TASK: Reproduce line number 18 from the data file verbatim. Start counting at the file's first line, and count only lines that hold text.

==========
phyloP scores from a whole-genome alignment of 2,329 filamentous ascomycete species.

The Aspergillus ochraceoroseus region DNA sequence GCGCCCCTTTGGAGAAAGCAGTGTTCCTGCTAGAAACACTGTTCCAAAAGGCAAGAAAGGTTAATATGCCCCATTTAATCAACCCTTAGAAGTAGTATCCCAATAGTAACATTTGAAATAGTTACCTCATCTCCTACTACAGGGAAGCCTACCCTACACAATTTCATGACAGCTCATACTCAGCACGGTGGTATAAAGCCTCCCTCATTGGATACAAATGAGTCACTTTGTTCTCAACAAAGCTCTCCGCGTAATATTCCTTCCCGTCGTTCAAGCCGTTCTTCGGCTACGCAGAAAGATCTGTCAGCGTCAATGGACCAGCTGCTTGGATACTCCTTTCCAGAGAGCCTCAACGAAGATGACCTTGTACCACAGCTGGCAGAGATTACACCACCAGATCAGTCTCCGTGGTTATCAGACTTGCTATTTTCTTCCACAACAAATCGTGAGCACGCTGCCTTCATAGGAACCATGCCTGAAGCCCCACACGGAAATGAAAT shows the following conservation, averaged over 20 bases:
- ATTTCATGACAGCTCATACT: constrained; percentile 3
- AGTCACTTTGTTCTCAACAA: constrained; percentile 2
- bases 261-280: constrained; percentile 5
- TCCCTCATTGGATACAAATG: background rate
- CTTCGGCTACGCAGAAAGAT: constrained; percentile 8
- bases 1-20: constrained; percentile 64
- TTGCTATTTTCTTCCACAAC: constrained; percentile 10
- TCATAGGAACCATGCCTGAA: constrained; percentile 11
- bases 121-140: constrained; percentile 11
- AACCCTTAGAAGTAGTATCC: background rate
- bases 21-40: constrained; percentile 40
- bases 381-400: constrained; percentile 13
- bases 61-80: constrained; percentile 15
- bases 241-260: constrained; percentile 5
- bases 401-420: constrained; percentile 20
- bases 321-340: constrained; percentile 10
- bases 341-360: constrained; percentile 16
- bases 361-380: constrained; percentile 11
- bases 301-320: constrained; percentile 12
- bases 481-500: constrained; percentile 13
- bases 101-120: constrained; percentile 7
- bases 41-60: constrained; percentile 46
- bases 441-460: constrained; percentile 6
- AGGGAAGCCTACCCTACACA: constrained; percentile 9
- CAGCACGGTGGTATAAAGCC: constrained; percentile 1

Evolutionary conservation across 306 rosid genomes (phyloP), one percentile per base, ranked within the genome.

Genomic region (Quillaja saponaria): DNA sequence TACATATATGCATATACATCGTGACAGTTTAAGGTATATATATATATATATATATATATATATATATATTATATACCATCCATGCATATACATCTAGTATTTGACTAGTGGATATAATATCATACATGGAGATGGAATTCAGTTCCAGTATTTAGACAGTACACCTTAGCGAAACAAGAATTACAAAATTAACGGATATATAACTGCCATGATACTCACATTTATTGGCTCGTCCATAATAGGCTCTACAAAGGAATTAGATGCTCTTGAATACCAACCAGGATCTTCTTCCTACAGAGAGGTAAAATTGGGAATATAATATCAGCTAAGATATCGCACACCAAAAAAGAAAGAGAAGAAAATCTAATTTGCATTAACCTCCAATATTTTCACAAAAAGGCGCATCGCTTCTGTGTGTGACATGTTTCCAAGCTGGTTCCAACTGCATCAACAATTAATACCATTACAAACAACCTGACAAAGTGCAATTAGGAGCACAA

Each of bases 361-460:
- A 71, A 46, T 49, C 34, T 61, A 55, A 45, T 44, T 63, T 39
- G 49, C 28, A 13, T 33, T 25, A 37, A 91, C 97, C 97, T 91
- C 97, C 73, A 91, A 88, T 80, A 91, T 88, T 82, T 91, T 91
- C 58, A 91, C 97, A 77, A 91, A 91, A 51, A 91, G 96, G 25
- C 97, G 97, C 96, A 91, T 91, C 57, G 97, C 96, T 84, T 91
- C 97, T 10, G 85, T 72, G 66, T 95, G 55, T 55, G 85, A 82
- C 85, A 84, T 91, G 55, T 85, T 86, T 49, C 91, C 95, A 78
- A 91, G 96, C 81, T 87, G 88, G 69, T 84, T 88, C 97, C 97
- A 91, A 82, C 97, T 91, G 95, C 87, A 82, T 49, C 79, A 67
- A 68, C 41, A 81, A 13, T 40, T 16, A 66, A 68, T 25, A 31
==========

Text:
- bases 321-340: constrained; percentile 10